The evolution to Insight farming

Every commentator on the TV news, on Twitter, and in our newspapers is asking whether life will ever get back to normal.

Every organisation is asking its Insight team similar questions. Are consumers ready to leave the lockdown? When will we all return to the office? Will we ever resume our previous patterns of purchasing? Or will new patterns developed during the lockdown combine to produce a new normal?

Of course, we just don't know. And in many cases it's too early to ask consumers how they will behave because we can't accurately predict the environment in which people will make our decisions.

But there are some patterns that look likely to continue, and this will apply as much to Insight teams themselves as to the organisations within which we operate and the consumers which our companies serve.

Some of these changes will be started by the coronavirus crisis. But many will simply have been accelerated by the lockdown - Insight professionals working from home for example, team meetings via Zoom, doing qualitative research online, adopting agile research techniques to get a quick snapshot quickly.

But I'm hoping that another trend gathers pace, one that could represent a far more significant change for the role that Insight teams play within their organisations.

The evolution of Insight teams

Most progressive Insight leaders acknowledge that their Insight departments are on a journey from being reactive service providers to proactive business partners. A key milestone along the way, is the evolution from data hunting to Insight farming.

Really effective Insight teams recognise that they can add far more value to decisions when they spend time synthesising and communicating what is known from many sources:

  • They sow the seeds of joined-up insight by establishing processes to crytallize new findings
  • They cultivate knowledge by discussing the findings, figuring out the connections, and developing opinions about how and why consumers in the market become customers of the organisation
  • They harvest this growing crop of customer and market knowledge year after year
  • They reap the reward by being seen as the go-to people for everything there is to know about the external environment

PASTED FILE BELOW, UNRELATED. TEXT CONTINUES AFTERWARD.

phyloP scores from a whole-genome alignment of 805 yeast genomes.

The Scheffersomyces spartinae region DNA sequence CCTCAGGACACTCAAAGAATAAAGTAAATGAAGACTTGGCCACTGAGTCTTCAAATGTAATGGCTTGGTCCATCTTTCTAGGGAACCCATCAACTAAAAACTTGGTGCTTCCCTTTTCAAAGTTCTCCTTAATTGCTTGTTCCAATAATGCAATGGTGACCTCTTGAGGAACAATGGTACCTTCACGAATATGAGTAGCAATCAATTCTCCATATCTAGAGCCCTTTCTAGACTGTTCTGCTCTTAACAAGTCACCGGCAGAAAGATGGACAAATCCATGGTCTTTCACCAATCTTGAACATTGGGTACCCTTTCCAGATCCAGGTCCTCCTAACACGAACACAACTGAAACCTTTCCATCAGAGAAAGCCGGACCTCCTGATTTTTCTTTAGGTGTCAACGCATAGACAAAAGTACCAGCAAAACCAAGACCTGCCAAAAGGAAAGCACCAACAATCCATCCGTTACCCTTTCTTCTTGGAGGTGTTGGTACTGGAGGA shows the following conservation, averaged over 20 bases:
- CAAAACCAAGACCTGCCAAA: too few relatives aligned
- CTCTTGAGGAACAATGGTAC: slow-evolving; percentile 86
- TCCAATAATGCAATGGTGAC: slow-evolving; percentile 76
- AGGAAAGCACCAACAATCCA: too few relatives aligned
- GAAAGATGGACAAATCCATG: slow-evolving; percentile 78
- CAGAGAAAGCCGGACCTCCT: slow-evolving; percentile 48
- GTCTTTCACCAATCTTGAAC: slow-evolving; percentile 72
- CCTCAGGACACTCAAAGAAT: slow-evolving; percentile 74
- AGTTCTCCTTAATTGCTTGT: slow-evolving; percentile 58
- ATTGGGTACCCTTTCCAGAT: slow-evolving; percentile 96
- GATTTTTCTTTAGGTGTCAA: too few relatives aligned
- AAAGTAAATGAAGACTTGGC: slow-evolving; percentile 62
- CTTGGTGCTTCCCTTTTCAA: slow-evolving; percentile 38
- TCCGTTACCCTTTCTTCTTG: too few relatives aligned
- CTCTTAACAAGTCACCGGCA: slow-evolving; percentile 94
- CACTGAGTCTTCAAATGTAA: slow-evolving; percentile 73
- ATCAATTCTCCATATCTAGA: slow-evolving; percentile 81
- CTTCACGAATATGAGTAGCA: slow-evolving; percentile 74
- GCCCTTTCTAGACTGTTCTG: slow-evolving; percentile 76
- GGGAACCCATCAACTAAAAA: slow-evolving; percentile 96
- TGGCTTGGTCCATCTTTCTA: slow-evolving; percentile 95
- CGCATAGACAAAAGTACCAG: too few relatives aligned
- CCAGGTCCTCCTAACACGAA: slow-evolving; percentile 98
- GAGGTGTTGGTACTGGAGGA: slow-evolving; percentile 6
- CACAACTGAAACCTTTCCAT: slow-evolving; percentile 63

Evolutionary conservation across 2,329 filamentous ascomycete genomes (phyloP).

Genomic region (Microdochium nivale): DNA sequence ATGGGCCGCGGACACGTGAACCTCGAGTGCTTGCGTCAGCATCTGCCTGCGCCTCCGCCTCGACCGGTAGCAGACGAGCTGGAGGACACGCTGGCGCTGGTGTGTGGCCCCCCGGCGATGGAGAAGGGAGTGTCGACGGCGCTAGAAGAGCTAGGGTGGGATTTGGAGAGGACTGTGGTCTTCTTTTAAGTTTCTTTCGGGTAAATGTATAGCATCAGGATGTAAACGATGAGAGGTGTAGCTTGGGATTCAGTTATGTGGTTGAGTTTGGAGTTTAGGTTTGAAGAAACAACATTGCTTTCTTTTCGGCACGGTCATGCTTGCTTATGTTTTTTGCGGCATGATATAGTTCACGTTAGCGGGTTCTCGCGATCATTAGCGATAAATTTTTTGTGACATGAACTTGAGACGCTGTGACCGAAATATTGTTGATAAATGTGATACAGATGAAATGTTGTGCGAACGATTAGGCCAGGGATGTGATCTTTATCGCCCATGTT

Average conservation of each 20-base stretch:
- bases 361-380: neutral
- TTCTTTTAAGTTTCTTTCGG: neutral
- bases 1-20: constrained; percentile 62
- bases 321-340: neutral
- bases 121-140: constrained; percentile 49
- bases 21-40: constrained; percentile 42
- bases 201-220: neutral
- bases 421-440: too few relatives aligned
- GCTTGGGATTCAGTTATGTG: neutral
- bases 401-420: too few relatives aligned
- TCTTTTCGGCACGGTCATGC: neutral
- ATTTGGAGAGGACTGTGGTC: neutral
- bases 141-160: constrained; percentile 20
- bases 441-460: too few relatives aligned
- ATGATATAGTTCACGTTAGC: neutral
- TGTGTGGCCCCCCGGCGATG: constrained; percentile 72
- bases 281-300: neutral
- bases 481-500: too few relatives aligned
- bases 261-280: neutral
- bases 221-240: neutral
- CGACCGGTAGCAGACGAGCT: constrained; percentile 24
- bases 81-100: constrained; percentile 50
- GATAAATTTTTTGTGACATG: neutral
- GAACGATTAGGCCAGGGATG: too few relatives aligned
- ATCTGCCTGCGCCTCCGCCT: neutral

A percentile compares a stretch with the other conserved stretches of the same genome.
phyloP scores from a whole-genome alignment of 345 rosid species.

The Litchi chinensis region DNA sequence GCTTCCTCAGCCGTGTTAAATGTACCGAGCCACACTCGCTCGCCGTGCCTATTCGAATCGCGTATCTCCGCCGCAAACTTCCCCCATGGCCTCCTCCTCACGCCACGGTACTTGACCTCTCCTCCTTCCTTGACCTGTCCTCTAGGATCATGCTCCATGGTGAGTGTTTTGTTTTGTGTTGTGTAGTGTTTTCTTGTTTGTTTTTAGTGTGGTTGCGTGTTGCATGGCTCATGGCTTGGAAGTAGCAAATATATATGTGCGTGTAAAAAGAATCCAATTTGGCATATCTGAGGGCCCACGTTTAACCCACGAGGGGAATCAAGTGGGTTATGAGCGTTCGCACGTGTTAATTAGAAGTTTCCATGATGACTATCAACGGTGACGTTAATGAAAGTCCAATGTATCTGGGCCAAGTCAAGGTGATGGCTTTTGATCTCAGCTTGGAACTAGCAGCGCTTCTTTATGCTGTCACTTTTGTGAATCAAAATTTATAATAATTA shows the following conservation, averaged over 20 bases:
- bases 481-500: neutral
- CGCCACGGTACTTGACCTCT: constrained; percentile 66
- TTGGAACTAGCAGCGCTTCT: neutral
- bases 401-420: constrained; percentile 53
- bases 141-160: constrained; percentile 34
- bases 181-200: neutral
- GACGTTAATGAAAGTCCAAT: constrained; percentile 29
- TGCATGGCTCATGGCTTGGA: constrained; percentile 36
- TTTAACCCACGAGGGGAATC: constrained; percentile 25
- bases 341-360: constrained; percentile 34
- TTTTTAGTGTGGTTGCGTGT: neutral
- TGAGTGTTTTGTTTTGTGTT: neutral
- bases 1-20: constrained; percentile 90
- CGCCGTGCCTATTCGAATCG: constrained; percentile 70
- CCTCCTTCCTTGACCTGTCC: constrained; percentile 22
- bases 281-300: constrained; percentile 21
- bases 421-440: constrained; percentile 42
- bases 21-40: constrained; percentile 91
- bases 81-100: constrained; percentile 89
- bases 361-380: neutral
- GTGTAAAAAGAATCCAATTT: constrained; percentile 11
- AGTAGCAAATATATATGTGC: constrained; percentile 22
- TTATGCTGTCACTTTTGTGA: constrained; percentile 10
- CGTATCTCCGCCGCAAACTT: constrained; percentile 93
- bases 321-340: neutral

One silver lining of the present crisis is that every CEO knows that they can take no meaningful decisions over the coming months without reference to what consumers think and how they will act. There is an insatiable appetite to understand the market in which our companies operate, and a dramatic new focus not on individual pieces of research or analysis, but on the paramount importance of stitching together all the available evidence and developing a synthesised body of understanding.

Present circumstances dictate that we cannot operate as data hunters - tracking down that one key stat or market research revelation - because it's obvious to everyone that there are too many moving pieces. So let's take this oppotunity to embed new ways of working that focus as much on developing joined-up knowledge as on running new investigations.

It would be fantastic if we looked back in years to come and identified this as the moment when Insight teams evolved from departments that hunted facts and figures to be the farmers of joined-up Insight knowledge.

If you would like to explore these ideas further

This week the IMA has published a 10-page Insight leader guide called IMP201: An introduction to farming Insight knowledge. If your company is an IMA member and you have an online account with us you can read it now by clicking here. Please remember that you will need to log in to see this and the other 38 Insight leader guides.

If you are not sure if your employer has a membership yet, please contact us and we'll be able to help you.

James Wycherley

Chief Executive, IMA